Misdemeanor Stalking

Misdemeanor stalking is the most common stalking offense. Evidence of the following circumstances could have you charged with a gross misdemeanor:

  • Intentionally harassing or following a person more than one time and
  • The victim having reasonable fear that you intended to injure them or damage their property and
  • You knew or should have known that the behavior would create fear or amount to intimidation or harassment, even if it wasn’t intentional

Felony Stalking

A stalking offense is a Class C felony if there is evidence of the above circumstances and the following factors apply:

  • You have previously been convicted of harassing the victim of a member of their family
  • Your behavior violates a protection order in favor of the victim
  • You have a prior conviction for stalking another individual
  • The stalking was directed at someone whose work is related to the legal system, and the act was in retaliation for something they did while on official duty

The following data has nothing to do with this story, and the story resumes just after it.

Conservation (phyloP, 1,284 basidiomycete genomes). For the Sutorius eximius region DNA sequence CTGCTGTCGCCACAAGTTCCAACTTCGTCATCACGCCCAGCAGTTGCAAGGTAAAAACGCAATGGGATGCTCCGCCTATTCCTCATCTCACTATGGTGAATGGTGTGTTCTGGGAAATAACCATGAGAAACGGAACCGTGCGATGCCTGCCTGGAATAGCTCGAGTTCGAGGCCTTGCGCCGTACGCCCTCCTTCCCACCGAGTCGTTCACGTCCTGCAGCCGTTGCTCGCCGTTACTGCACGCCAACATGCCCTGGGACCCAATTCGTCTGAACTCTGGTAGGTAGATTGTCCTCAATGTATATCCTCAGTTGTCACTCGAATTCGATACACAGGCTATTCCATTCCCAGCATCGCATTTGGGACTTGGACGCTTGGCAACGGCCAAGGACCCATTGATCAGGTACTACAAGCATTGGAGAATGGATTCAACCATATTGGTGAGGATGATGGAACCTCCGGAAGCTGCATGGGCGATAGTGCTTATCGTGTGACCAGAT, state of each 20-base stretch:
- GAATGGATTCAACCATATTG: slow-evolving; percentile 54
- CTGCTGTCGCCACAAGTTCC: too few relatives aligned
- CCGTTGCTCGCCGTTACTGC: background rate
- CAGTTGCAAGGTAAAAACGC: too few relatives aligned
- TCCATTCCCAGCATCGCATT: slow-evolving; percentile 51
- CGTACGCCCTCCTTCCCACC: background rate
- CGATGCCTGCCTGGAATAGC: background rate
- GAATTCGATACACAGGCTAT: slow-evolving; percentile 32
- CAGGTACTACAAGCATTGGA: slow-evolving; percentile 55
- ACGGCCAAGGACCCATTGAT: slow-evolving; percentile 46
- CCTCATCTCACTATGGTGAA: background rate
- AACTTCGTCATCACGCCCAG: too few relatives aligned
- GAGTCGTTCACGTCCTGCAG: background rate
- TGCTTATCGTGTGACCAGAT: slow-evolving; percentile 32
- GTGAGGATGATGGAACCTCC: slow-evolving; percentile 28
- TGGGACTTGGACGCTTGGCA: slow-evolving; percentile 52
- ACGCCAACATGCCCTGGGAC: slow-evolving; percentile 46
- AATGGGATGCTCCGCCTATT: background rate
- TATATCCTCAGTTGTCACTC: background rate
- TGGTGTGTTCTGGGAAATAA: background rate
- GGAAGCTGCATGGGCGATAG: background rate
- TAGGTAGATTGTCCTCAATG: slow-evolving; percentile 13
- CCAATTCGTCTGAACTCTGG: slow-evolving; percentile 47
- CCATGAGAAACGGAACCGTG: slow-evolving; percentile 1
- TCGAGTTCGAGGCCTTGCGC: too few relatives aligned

• You stalked the victim in retaliation for their witness testimony in a court proceeding

Stalking Penalties in Washington

Misdemeanor offenses often don’t sound serious, but they are and could affect your freedom and future. A gross misdemeanor conviction in Washington can devastate your employment prospects and harm your reputation. The penalties for misdemeanor stalking are:

  • A maximum of 364 days in jail
  •  A fine of not more than $5,000

Felony stalking convictions are more server and often have a long prison time. The penalties are:

  • A maximum of 10 years in prison
  • A maximum fine of $20,000

When going through a trial for stalking, it’s in your best interest to work with an experienced Seattle criminal justice lawyer. They can help you create a strong defense and possibly have the charges reduced or dropped altogether.

What Should I Do After Being Arrested for Stalking

Once you’ve been accused of stalking, it’s best to stop contacting and communicating with the victim. That will minimize the chances of email, text messages, and other communication types from being taken out of context and used against you in court.